Singers Lorelei Lee and Dorothy Shaw travel to Paris, pursued by a private detective hired by the disapproving father of Lorelei's fiancé to keep an eye on her, as well as a rich, enamored old man and many other doting admirers.
When billionaire Jean-Marc Clement learns that he is to be satirized in an off-Broadway revue, he passes himself off as an actor playing him in order to get closer to the beautiful star of the show, Amanda Dell.
The title river unites a farmer recently released from prison, his young son, and an ambitious saloon singer. In order to survive, each must be purged of anger, and each must learn to understand and care for the others.
Lorelei and Dorothy are just "Two Little Girls from Little Rock", lounge singers on a transatlantic cruise, working their way to Paris, and enjoying the company of any eligible men they might meet along the way, even though "Diamonds are a Girl's Best Friend." Based on the Broadway musical based on the novel. Written by
Stewart M. Clamen <email@example.com>
When told she was not the star of the film, Marilyn Monroe was quoted: "Well whatever I am, I'm still the blonde." See more »
Lorelei has slender hands with long fingers and her nails are manicured. But, when she pulls the roll of film out of Ernie's pants, her hand is short with thick fingers and her nails are cut. See more »
I like a beautiful hunk of man. But I'm no physical culture fan. Ain't there anyone here for love?
See more »
Diamonds Are a Girl's Best Friend
Music by Jule Styne
Lyrics by Leo Robin
Played during the opening credits and often in the score
Performed by Marilyn Monroe with Chorus
Also performed by Jane Russell
Also sung at the wedding
Sung by a chorus at the end See more »
A gold-digging, or rather diamond-digging, "dumb" blonde, played by Marilyn Monroe, and her singing gal pal, played by the vivacious Jane Russell, provide mutual support on a love boat cruise, where they flirt with, and woo, eligible and preferably rich, men, in this musical comedy from the early 50's. The story is thin and nonsensical. But that's OK, because the film's strengths lie in its comedic script, its dazzling musical numbers, and the inclusion of the visually stunning M. Monroe, as Lorelei Lee.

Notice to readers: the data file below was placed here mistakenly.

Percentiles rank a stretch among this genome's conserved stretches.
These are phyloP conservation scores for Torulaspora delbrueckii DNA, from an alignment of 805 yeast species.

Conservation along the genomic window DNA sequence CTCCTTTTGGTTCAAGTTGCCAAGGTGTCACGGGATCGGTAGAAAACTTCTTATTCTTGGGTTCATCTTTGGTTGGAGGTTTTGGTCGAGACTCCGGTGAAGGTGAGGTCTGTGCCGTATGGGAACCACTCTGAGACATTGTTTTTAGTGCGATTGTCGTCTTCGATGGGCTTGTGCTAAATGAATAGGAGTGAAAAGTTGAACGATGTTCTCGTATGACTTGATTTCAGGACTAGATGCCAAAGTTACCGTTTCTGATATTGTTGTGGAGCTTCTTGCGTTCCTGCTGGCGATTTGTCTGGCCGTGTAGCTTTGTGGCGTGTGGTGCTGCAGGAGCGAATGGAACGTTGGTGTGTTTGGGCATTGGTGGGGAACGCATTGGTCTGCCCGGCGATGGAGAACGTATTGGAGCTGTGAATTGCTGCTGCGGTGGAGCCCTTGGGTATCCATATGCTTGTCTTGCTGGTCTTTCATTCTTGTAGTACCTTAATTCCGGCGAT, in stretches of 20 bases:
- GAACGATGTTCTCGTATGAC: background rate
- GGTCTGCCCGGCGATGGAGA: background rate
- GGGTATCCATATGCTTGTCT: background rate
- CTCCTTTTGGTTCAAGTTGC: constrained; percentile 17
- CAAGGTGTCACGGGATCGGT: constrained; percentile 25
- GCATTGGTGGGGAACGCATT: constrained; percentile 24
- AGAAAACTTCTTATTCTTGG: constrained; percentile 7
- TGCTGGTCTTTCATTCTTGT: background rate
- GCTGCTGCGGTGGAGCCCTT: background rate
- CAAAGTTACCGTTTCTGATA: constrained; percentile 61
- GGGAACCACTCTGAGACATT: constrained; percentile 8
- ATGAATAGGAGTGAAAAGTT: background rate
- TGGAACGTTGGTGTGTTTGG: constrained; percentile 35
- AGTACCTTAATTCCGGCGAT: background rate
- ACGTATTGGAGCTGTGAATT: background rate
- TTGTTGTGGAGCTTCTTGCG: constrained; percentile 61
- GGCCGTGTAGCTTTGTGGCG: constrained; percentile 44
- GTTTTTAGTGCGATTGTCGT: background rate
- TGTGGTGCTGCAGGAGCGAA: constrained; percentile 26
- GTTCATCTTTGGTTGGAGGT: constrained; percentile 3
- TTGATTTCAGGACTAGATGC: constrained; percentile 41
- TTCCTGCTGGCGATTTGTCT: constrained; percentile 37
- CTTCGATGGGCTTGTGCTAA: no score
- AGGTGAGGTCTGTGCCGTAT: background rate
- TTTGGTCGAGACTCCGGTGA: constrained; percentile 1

Superficially, Lorelei "seems" like a not very bright "babe", especially in some of her comments. For example, she counsels Russell's character by saying: "I want you to find happiness --- and stop having fun". But there is a subtle quality about Lorelei that suggests that she may be smarter than she lets on. One wonders if Monroe, who was quite intelligent and bookish in real life, was really acting in this film, or just being herself.
While there are several lively, and memorable, musical numbers, they are all lead-ins to the lavish, eye-popping musical finale. On a stage adorned in garish colors (orange, pink, and black mostly), a breathtakingly glamorous Monroe belts out the popular song: "Diamonds Are A Girl's Best Friend". Her singing (partially dubbed) is not quite as credible as the performance of Carol Channing in the Broadway version. Still, the film's finale is a cinematic spectacle, a veritable feast for the eyes and ears. "Gentlemen Prefer Blondes" is not a heavy weight "message" film. It is instead a pleasant and entertaining bit of fluff, where the emphasis is on fun, music, and glamour.
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